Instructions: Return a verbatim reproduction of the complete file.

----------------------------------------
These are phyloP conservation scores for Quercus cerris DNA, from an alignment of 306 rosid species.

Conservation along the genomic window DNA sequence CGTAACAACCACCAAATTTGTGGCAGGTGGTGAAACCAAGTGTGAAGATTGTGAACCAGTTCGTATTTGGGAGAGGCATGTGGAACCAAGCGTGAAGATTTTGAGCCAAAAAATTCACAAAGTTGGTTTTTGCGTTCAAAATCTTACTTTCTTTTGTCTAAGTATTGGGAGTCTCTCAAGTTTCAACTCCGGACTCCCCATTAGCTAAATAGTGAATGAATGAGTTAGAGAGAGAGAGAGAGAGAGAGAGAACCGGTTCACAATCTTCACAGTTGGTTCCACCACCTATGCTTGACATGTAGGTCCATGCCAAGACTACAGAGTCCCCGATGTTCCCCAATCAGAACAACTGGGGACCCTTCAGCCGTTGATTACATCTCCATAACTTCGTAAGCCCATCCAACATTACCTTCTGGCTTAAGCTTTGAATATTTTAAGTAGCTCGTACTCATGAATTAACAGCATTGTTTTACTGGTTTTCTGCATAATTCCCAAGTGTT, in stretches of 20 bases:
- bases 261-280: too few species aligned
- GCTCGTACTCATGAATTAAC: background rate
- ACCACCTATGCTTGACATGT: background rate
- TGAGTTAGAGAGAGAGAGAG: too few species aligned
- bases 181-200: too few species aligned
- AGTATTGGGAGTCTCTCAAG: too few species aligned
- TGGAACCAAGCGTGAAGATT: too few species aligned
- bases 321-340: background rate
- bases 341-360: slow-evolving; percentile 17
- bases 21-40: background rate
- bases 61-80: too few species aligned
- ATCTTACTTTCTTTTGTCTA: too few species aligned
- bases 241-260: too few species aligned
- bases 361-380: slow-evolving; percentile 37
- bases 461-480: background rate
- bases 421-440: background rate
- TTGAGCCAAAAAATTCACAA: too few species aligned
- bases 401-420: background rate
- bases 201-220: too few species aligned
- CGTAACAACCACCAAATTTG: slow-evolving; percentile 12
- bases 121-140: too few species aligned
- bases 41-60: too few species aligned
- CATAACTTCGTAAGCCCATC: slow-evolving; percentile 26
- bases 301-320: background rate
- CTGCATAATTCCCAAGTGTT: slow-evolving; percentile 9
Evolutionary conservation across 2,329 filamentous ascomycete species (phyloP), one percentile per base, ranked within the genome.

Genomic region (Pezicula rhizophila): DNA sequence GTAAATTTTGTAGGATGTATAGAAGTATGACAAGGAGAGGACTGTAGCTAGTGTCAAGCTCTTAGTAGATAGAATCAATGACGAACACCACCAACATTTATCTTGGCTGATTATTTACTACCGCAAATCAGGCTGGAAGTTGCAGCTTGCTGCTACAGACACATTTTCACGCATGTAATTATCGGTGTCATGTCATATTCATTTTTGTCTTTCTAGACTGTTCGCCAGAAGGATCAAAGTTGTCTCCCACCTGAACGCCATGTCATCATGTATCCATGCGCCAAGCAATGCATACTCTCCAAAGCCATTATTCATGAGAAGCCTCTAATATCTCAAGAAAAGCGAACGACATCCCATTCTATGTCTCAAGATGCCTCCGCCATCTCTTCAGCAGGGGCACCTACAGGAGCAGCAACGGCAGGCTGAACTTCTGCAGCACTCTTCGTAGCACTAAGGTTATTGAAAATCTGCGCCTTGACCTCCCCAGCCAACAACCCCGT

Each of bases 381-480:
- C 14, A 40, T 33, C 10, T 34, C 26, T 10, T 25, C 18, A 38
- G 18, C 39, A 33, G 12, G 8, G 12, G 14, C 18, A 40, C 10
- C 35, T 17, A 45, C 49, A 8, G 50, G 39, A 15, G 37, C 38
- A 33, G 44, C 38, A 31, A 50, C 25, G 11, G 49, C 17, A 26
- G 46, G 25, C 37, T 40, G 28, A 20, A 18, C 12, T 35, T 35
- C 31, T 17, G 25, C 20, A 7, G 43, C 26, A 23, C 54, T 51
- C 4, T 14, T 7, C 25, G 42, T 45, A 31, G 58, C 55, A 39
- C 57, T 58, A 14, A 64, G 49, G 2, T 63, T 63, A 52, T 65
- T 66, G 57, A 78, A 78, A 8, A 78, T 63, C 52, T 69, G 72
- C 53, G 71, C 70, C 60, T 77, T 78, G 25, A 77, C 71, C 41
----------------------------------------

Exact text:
These are phyloP conservation scores for Quercus cerris DNA, from an alignment of 306 rosid species.

Conservation along the genomic window DNA sequence CGTAACAACCACCAAATTTGTGGCAGGTGGTGAAACCAAGTGTGAAGATTGTGAACCAGTTCGTATTTGGGAGAGGCATGTGGAACCAAGCGTGAAGATTTTGAGCCAAAAAATTCACAAAGTTGGTTTTTGCGTTCAAAATCTTACTTTCTTTTGTCTAAGTATTGGGAGTCTCTCAAGTTTCAACTCCGGACTCCCCATTAGCTAAATAGTGAATGAATGAGTTAGAGAGAGAGAGAGAGAGAGAGAGAACCGGTTCACAATCTTCACAGTTGGTTCCACCACCTATGCTTGACATGTAGGTCCATGCCAAGACTACAGAGTCCCCGATGTTCCCCAATCAGAACAACTGGGGACCCTTCAGCCGTTGATTACATCTCCATAACTTCGTAAGCCCATCCAACATTACCTTCTGGCTTAAGCTTTGAATATTTTAAGTAGCTCGTACTCATGAATTAACAGCATTGTTTTACTGGTTTTCTGCATAATTCCCAAGTGTT, in stretches of 20 bases:
- bases 261-280: too few species aligned
- GCTCGTACTCATGAATTAAC: background rate
- ACCACCTATGCTTGACATGT: background rate
- TGAGTTAGAGAGAGAGAGAG: too few species aligned
- bases 181-200: too few species aligned
- AGTATTGGGAGTCTCTCAAG: too few species aligned
- TGGAACCAAGCGTGAAGATT: too few species aligned
- bases 321-340: background rate
- bases 341-360: slow-evolving; percentile 17
- bases 21-40: background rate
- bases 61-80: too few species aligned
- ATCTTACTTTCTTTTGTCTA: too few species aligned
- bases 241-260: too few species aligned
- bases 361-380: slow-evolving; percentile 37
- bases 461-480: background rate
- bases 421-440: background rate
- TTGAGCCAAAAAATTCACAA: too few species aligned
- bases 401-420: background rate
- bases 201-220: too few species aligned
- CGTAACAACCACCAAATTTG: slow-evolving; percentile 12
- bases 121-140: too few species aligned
- bases 41-60: too few species aligned
- CATAACTTCGTAAGCCCATC: slow-evolving; percentile 26
- bases 301-320: background rate
- CTGCATAATTCCCAAGTGTT: slow-evolving; percentile 9
Evolutionary conservation across 2,329 filamentous ascomycete species (phyloP), one percentile per base, ranked within the genome.

Genomic region (Pezicula rhizophila): DNA sequence GTAAATTTTGTAGGATGTATAGAAGTATGACAAGGAGAGGACTGTAGCTAGTGTCAAGCTCTTAGTAGATAGAATCAATGACGAACACCACCAACATTTATCTTGGCTGATTATTTACTACCGCAAATCAGGCTGGAAGTTGCAGCTTGCTGCTACAGACACATTTTCACGCATGTAATTATCGGTGTCATGTCATATTCATTTTTGTCTTTCTAGACTGTTCGCCAGAAGGATCAAAGTTGTCTCCCACCTGAACGCCATGTCATCATGTATCCATGCGCCAAGCAATGCATACTCTCCAAAGCCATTATTCATGAGAAGCCTCTAATATCTCAAGAAAAGCGAACGACATCCCATTCTATGTCTCAAGATGCCTCCGCCATCTCTTCAGCAGGGGCACCTACAGGAGCAGCAACGGCAGGCTGAACTTCTGCAGCACTCTTCGTAGCACTAAGGTTATTGAAAATCTGCGCCTTGACCTCCCCAGCCAACAACCCCGT

Each of bases 381-480:
- C 14, A 40, T 33, C 10, T 34, C 26, T 10, T 25, C 18, A 38
- G 18, C 39, A 33, G 12, G 8, G 12, G 14, C 18, A 40, C 10
- C 35, T 17, A 45, C 49, A 8, G 50, G 39, A 15, G 37, C 38
- A 33, G 44, C 38, A 31, A 50, C 25, G 11, G 49, C 17, A 26
- G 46, G 25, C 37, T 40, G 28, A 20, A 18, C 12, T 35, T 35
- C 31, T 17, G 25, C 20, A 7, G 43, C 26, A 23, C 54, T 51
- C 4, T 14, T 7, C 25, G 42, T 45, A 31, G 58, C 55, A 39
- C 57, T 58, A 14, A 64, G 49, G 2, T 63, T 63, A 52, T 65
- T 66, G 57, A 78, A 78, A 8, A 78, T 63, C 52, T 69, G 72
- C 53, G 71, C 70, C 60, T 77, T 78, G 25, A 77, C 71, C 41